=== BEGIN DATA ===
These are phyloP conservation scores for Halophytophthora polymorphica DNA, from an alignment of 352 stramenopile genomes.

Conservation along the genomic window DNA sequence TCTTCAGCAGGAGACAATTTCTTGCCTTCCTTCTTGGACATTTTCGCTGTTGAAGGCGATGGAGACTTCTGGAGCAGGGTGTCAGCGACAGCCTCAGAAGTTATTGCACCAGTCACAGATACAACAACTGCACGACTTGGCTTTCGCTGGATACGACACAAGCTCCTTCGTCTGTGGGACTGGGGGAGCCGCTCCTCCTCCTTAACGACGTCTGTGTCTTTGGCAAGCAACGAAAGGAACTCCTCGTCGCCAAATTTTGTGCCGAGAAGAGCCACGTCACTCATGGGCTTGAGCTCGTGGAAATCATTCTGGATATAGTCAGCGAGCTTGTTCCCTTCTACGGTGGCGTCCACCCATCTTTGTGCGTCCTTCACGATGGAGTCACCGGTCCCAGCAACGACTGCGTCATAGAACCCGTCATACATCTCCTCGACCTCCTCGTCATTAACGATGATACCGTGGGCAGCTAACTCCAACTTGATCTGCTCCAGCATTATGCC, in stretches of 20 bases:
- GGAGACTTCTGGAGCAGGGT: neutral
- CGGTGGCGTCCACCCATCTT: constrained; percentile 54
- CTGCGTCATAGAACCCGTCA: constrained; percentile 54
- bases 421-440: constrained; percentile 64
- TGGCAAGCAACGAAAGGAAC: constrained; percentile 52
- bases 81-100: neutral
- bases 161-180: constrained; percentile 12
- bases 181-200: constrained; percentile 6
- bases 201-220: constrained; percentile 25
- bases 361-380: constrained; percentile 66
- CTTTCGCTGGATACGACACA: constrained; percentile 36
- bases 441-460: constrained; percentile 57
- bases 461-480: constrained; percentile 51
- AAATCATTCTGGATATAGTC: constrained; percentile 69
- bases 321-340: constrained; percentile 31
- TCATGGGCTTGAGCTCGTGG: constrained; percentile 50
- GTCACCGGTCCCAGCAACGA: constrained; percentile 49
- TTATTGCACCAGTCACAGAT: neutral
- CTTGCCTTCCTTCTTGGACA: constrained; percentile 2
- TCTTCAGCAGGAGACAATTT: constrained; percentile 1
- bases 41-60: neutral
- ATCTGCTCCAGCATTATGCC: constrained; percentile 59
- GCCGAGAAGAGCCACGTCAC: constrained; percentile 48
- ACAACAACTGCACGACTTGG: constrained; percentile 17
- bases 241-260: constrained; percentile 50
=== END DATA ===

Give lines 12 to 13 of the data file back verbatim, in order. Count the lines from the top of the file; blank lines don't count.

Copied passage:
- bases 361-380: constrained; percentile 66
- CTTTCGCTGGATACGACACA: constrained; percentile 36